* Broin Companies of Sioux Falls, S. D., up to $80 million. The plant is in Emmetsburg (Palo Alto County), Iowa, and after expansion, it will produce 125 million gallons of ethanol per year, of which roughly 25 percent will be cellulosic ethanol. For feedstock in the production of cellulosic ethanol, the plant expects to use 842 tons per day of corn fiber, cobs and stalks. Participants include: E. I. du Pont de Nemours and Company; Novozymes North America Inc.; and DOE National Renewable Energy Laboratory.

* Iogen Biorefinery Partners LLC, of Arlington, Va., will receive up to $80 million. The proposed plant will be built in Shelley, Idaho, near Idaho Falls, and will produce 18 million gallons of ethanol annually. The plant will use 700 tons per day of agricultural residues, including wheat straw, barley straw, corn stover, switchgrass, and rice straw as feedstocks. Investors/partners include: Iogen Energy Corp.; Iogen Corp.; Goldman Sachs; and The Royal Dutch/Shell Group.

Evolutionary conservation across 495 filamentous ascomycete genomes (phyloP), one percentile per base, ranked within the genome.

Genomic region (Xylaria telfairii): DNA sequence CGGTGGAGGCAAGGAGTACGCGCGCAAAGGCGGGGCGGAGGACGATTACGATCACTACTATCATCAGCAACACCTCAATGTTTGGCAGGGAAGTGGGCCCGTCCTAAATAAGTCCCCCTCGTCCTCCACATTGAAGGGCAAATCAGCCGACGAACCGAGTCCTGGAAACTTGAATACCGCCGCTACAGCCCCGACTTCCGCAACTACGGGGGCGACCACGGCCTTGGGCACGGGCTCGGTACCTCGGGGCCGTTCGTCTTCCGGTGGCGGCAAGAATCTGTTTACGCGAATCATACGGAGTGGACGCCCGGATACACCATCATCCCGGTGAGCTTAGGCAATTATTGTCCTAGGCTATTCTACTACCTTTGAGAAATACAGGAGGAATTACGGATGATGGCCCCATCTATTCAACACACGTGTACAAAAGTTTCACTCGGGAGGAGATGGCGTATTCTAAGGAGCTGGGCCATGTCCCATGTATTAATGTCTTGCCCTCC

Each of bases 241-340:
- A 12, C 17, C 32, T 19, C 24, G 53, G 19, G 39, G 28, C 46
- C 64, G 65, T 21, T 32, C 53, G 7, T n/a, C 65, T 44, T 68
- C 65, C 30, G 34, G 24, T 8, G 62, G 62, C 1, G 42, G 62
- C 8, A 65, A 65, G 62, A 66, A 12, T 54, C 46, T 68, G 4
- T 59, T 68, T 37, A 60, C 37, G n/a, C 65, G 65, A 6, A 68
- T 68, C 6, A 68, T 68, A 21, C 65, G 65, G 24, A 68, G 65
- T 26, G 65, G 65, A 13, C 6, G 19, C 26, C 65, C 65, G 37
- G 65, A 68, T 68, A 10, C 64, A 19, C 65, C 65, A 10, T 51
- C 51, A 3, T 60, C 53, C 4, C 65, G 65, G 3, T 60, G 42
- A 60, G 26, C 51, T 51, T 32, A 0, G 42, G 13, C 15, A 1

* Range Fuels (formerly Kergy Inc.) of Broomfield, Colo., will receive up to $76 million. The proposed plant will be constructed in Soperton (Treutlen County), Ga., and will produce about 40 million gallons of ethanol and 9 million gallons of methanol annually. As feedstock, the plant will use 1,200 tons per day of wood residues and wood based energy crops. Investors/participants include: Merrick and Co.; PRAJ Industries Ltd.; Western Research Institute; Georgia Forestry Commission; Yeomans Wood and Timber; Treutlen County Development Authority; BioConversion Technology; Khosla Ventures; CH2MHill; Gillis Ag and Timber.

Farm Bill supports cellulosic ethanol development